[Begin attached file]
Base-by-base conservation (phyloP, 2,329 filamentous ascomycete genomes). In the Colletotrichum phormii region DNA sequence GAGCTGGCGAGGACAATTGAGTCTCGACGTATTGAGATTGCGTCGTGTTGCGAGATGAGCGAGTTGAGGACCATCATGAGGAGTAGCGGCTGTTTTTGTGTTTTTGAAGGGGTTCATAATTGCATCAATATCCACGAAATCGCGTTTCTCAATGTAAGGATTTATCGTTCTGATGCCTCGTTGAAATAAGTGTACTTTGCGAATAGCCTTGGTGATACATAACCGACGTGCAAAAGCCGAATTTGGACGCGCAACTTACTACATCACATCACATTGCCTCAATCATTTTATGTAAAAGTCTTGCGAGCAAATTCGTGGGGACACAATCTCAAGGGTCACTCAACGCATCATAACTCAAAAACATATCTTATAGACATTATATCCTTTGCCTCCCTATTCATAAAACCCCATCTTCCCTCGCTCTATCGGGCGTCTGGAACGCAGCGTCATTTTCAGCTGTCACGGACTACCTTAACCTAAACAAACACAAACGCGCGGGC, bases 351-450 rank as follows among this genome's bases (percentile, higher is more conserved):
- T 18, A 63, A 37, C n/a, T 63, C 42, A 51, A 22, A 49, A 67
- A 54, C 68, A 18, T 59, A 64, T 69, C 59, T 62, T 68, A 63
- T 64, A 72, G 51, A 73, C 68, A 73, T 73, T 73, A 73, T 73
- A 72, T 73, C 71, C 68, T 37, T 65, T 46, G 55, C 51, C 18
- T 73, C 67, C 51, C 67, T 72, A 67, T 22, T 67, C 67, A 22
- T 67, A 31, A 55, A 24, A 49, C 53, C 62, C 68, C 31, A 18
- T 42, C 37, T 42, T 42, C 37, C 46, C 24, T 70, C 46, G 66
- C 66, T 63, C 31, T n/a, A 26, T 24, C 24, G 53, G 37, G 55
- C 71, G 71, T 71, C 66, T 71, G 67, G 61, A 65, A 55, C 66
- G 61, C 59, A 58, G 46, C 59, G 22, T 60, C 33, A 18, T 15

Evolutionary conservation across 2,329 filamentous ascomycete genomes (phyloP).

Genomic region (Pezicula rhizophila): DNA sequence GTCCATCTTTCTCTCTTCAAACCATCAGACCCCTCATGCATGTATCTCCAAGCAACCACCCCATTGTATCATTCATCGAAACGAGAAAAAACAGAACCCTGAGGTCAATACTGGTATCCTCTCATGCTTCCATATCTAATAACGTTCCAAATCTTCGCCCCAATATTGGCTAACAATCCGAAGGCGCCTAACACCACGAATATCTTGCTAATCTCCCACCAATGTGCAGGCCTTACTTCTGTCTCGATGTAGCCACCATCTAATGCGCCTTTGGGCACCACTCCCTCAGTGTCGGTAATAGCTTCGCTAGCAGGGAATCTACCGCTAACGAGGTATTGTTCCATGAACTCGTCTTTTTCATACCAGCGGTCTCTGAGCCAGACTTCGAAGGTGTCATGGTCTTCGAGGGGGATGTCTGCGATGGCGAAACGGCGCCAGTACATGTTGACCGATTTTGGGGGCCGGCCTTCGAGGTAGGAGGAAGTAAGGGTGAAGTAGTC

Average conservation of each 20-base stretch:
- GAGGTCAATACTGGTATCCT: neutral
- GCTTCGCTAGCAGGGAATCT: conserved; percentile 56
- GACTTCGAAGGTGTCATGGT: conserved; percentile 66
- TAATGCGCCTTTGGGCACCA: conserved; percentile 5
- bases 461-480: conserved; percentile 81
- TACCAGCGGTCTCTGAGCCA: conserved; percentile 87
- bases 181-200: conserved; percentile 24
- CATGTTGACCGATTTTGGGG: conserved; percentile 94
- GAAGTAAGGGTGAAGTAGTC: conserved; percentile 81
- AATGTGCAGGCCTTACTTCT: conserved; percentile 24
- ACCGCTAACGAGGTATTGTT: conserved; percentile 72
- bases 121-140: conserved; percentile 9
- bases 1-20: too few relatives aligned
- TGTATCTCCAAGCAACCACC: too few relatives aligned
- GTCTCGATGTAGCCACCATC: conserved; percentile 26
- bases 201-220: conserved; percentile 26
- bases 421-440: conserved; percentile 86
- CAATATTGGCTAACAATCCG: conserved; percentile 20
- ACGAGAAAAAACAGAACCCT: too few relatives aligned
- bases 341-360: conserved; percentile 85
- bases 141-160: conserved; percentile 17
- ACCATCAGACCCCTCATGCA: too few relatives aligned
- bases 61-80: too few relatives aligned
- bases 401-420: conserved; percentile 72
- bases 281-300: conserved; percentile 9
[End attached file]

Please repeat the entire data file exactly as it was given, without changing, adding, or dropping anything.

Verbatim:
Base-by-base conservation (phyloP, 2,329 filamentous ascomycete genomes). In the Colletotrichum phormii region DNA sequence GAGCTGGCGAGGACAATTGAGTCTCGACGTATTGAGATTGCGTCGTGTTGCGAGATGAGCGAGTTGAGGACCATCATGAGGAGTAGCGGCTGTTTTTGTGTTTTTGAAGGGGTTCATAATTGCATCAATATCCACGAAATCGCGTTTCTCAATGTAAGGATTTATCGTTCTGATGCCTCGTTGAAATAAGTGTACTTTGCGAATAGCCTTGGTGATACATAACCGACGTGCAAAAGCCGAATTTGGACGCGCAACTTACTACATCACATCACATTGCCTCAATCATTTTATGTAAAAGTCTTGCGAGCAAATTCGTGGGGACACAATCTCAAGGGTCACTCAACGCATCATAACTCAAAAACATATCTTATAGACATTATATCCTTTGCCTCCCTATTCATAAAACCCCATCTTCCCTCGCTCTATCGGGCGTCTGGAACGCAGCGTCATTTTCAGCTGTCACGGACTACCTTAACCTAAACAAACACAAACGCGCGGGC, bases 351-450 rank as follows among this genome's bases (percentile, higher is more conserved):
- T 18, A 63, A 37, C n/a, T 63, C 42, A 51, A 22, A 49, A 67
- A 54, C 68, A 18, T 59, A 64, T 69, C 59, T 62, T 68, A 63
- T 64, A 72, G 51, A 73, C 68, A 73, T 73, T 73, A 73, T 73
- A 72, T 73, C 71, C 68, T 37, T 65, T 46, G 55, C 51, C 18
- T 73, C 67, C 51, C 67, T 72, A 67, T 22, T 67, C 67, A 22
- T 67, A 31, A 55, A 24, A 49, C 53, C 62, C 68, C 31, A 18
- T 42, C 37, T 42, T 42, C 37, C 46, C 24, T 70, C 46, G 66
- C 66, T 63, C 31, T n/a, A 26, T 24, C 24, G 53, G 37, G 55
- C 71, G 71, T 71, C 66, T 71, G 67, G 61, A 65, A 55, C 66
- G 61, C 59, A 58, G 46, C 59, G 22, T 60, C 33, A 18, T 15

Evolutionary conservation across 2,329 filamentous ascomycete genomes (phyloP).

Genomic region (Pezicula rhizophila): DNA sequence GTCCATCTTTCTCTCTTCAAACCATCAGACCCCTCATGCATGTATCTCCAAGCAACCACCCCATTGTATCATTCATCGAAACGAGAAAAAACAGAACCCTGAGGTCAATACTGGTATCCTCTCATGCTTCCATATCTAATAACGTTCCAAATCTTCGCCCCAATATTGGCTAACAATCCGAAGGCGCCTAACACCACGAATATCTTGCTAATCTCCCACCAATGTGCAGGCCTTACTTCTGTCTCGATGTAGCCACCATCTAATGCGCCTTTGGGCACCACTCCCTCAGTGTCGGTAATAGCTTCGCTAGCAGGGAATCTACCGCTAACGAGGTATTGTTCCATGAACTCGTCTTTTTCATACCAGCGGTCTCTGAGCCAGACTTCGAAGGTGTCATGGTCTTCGAGGGGGATGTCTGCGATGGCGAAACGGCGCCAGTACATGTTGACCGATTTTGGGGGCCGGCCTTCGAGGTAGGAGGAAGTAAGGGTGAAGTAGTC

Average conservation of each 20-base stretch:
- GAGGTCAATACTGGTATCCT: neutral
- GCTTCGCTAGCAGGGAATCT: conserved; percentile 56
- GACTTCGAAGGTGTCATGGT: conserved; percentile 66
- TAATGCGCCTTTGGGCACCA: conserved; percentile 5
- bases 461-480: conserved; percentile 81
- TACCAGCGGTCTCTGAGCCA: conserved; percentile 87
- bases 181-200: conserved; percentile 24
- CATGTTGACCGATTTTGGGG: conserved; percentile 94
- GAAGTAAGGGTGAAGTAGTC: conserved; percentile 81
- AATGTGCAGGCCTTACTTCT: conserved; percentile 24
- ACCGCTAACGAGGTATTGTT: conserved; percentile 72
- bases 121-140: conserved; percentile 9
- bases 1-20: too few relatives aligned
- TGTATCTCCAAGCAACCACC: too few relatives aligned
- GTCTCGATGTAGCCACCATC: conserved; percentile 26
- bases 201-220: conserved; percentile 26
- bases 421-440: conserved; percentile 86
- CAATATTGGCTAACAATCCG: conserved; percentile 20
- ACGAGAAAAAACAGAACCCT: too few relatives aligned
- bases 341-360: conserved; percentile 85
- bases 141-160: conserved; percentile 17
- ACCATCAGACCCCTCATGCA: too few relatives aligned
- bases 61-80: too few relatives aligned
- bases 401-420: conserved; percentile 72
- bases 281-300: conserved; percentile 9